Protesters With Tree Trimmers to Push for Animal-Free Military Trauma Training

During World Week for Animals in Laboratories, PETA Will Rally Nationwide Support for the Switch to Superior Simulators

For Immediate Release:
April 24, 2017

Contact:
Megan Wiltsie 202-483-7382

Norfolk, Va. – Armed with tree branch cutters, life-size cardboard goats, and posters proclaiming, “Save Troops’ Lives: Ditch Crude Mutilation Training,” PETA members will head to military bases and recruitment centers across the country this week: World Week for Animals in Laboratories.

In Berkeley, California; Boston; Chattanooga, Tennessee; Philadelphia; and Phoenix and outside the gates of Camp Lejeune and Fort Bragg in North Carolina and Camp Pendleton in San Diego, protesters will call for better training for military medical personnel and support for the bipartisan Battlefield Excellence through Superior Training (BEST) Practices Act, which, if passed, would mandate that lifesaving medical skills be taught using effective, ethical, and economic human-patient simulation technology.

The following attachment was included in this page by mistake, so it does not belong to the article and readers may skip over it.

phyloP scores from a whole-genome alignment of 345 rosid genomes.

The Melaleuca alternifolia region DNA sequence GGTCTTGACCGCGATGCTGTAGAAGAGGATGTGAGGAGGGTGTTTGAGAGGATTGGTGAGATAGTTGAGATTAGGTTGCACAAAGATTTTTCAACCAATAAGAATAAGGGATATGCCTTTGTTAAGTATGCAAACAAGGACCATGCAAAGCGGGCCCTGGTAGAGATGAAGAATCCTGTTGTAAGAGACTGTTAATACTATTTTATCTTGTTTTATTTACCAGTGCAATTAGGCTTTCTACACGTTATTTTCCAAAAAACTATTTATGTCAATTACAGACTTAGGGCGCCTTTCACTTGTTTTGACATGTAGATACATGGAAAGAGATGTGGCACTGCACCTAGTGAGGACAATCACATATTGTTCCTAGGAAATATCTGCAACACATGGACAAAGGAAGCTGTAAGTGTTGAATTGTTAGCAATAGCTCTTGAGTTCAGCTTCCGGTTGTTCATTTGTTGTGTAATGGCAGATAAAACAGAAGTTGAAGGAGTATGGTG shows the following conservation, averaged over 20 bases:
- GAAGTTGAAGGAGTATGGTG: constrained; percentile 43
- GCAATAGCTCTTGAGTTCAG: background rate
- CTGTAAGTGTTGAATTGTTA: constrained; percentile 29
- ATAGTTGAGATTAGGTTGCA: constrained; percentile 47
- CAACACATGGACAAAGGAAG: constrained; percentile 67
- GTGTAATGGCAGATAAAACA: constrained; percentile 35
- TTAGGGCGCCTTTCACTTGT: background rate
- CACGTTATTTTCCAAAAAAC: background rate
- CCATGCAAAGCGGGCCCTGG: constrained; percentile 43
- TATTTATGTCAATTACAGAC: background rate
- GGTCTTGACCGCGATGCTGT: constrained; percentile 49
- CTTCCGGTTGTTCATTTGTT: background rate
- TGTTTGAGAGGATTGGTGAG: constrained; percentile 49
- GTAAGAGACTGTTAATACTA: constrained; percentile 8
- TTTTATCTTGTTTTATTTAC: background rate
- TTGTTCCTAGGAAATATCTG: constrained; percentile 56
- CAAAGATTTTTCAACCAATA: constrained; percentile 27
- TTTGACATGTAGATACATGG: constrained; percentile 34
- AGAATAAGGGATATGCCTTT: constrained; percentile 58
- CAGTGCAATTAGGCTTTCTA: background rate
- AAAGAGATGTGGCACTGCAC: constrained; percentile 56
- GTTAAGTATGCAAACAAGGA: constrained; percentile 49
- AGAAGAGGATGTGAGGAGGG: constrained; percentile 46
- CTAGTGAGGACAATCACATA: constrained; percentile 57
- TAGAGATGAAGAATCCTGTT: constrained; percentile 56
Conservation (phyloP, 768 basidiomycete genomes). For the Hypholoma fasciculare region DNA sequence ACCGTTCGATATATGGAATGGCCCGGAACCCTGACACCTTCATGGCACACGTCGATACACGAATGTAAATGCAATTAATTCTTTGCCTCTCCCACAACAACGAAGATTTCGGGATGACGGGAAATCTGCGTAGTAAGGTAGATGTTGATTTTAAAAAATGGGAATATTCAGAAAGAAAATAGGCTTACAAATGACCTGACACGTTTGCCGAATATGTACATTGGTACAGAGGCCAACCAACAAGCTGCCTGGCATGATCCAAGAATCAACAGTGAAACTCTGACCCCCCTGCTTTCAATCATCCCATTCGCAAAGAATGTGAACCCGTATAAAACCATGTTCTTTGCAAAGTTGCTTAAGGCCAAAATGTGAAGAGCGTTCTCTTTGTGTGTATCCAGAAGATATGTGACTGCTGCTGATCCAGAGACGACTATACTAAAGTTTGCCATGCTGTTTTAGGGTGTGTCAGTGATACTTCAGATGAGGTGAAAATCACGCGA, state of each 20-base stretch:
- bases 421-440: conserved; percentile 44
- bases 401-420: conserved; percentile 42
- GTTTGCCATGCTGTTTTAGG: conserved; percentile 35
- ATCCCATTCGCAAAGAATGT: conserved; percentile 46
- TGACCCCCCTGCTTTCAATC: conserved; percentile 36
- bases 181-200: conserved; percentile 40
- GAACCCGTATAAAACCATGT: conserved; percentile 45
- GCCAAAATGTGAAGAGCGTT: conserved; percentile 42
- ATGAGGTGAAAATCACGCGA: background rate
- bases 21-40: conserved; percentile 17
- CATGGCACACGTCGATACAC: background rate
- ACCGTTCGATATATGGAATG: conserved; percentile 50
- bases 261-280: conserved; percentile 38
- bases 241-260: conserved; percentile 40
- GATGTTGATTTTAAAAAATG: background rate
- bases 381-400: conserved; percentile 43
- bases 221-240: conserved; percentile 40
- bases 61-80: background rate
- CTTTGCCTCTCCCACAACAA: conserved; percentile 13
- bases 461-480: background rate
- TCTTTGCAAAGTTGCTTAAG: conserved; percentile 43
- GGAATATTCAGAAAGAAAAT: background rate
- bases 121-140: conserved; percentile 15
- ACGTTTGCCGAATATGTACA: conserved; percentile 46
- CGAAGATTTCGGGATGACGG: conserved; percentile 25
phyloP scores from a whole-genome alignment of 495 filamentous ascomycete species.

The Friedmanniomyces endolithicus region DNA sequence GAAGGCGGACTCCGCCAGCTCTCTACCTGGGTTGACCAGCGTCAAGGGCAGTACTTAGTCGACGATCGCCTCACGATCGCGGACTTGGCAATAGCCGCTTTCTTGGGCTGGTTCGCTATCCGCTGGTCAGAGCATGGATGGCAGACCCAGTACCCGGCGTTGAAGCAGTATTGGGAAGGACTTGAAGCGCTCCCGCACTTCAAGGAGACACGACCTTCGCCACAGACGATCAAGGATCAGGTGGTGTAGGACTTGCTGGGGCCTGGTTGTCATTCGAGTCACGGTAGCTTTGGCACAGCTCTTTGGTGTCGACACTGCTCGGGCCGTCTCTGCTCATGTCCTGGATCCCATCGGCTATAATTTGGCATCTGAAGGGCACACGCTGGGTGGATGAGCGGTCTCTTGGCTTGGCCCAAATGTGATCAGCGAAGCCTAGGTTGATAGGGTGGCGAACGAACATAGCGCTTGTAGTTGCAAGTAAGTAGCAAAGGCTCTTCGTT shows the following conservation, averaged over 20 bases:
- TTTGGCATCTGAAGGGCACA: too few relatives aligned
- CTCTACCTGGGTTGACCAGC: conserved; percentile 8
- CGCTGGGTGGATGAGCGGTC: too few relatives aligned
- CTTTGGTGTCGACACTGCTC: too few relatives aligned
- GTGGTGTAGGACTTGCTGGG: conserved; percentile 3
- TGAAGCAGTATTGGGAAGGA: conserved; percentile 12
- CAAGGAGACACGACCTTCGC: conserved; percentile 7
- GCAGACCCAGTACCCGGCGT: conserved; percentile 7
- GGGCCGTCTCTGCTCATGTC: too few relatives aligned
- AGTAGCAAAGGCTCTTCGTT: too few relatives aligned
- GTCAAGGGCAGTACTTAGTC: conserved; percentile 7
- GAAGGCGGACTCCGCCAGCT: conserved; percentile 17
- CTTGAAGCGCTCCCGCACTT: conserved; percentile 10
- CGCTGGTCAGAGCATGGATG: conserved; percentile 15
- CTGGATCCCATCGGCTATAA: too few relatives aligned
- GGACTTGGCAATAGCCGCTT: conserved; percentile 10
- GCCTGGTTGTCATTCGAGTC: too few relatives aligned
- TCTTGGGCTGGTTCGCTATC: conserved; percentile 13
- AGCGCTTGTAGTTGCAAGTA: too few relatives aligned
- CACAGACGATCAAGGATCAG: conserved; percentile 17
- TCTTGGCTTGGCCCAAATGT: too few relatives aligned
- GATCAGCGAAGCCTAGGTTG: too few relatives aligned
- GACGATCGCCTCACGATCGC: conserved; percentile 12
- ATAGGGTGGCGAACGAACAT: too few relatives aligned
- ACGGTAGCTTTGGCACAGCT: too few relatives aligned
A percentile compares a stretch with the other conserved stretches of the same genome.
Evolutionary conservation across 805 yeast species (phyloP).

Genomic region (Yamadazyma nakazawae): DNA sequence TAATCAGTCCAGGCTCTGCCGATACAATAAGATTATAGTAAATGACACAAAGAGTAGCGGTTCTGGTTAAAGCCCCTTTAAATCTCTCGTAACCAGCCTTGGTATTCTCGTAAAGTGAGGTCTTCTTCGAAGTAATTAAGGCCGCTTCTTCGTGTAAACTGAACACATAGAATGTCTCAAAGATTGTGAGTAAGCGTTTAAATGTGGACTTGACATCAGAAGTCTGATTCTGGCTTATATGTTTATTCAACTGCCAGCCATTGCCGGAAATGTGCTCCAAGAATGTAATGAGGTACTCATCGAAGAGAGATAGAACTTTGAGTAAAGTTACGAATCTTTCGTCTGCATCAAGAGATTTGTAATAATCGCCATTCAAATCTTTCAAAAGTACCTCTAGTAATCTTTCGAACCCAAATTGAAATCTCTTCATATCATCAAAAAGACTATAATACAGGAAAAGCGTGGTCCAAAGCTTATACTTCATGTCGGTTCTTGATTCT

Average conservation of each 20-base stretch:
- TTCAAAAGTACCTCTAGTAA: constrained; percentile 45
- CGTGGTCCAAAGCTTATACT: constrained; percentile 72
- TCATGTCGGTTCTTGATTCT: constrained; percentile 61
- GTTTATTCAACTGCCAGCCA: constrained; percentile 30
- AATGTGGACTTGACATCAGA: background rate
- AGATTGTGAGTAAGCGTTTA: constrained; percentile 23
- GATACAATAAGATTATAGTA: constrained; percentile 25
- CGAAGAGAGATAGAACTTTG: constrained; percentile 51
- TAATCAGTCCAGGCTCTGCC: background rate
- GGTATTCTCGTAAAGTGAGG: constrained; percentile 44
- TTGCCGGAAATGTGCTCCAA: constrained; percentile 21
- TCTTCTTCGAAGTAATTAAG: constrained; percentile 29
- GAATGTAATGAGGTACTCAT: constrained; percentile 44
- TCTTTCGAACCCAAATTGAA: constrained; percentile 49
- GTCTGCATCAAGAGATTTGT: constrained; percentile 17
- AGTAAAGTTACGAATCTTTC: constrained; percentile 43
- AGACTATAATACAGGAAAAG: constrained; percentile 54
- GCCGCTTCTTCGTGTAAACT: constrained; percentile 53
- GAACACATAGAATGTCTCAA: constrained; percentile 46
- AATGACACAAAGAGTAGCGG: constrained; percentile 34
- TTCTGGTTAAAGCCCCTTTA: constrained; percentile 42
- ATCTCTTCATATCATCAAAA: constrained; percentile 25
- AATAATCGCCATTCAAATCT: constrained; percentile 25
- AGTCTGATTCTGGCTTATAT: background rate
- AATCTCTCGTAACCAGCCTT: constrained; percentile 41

PETA—whose motto reads, in part, that “animals are not ours to experiment on”—notes that service members currently shoot, stab, burn, and cut apart live pigs and goats in training drills. They also cut off live animals’ broken legs with gardening tools—an exercise that protesters outside Fort Bragg will mimic with plush goats.

“Stabbing pigs and hacking apart live goats is no way to train military personnel to treat human patients,” says PETA Senior Vice President Kathy Guillermo. “PETA is calling on the U.S. military to support our troops by replacing these archaic drills with the best training possible, and that’s human-patient simulators.”

For more information, please visit PETA.org or click here.

For Media: Contact PETA's
Media Response Team.

Contact

Get PETA Updates

Stay up to date on the latest vegan trends and get breaking animal rights news delivered straight to your inbox!

By submitting this form, you are agreeing to our collection, storage, use, and disclosure of your personal info in accordance with our privacy policy as well as to receiving e-mails from us.

“Almost all of us grew up eating meat, wearing leather, and going to circuses and zoos. We never considered the impact of these actions on the animals involved. For whatever reason, you are now asking the question: Why should animals have rights?” READ MORE

— Ingrid E. Newkirk, PETA President and co-author of Animalkind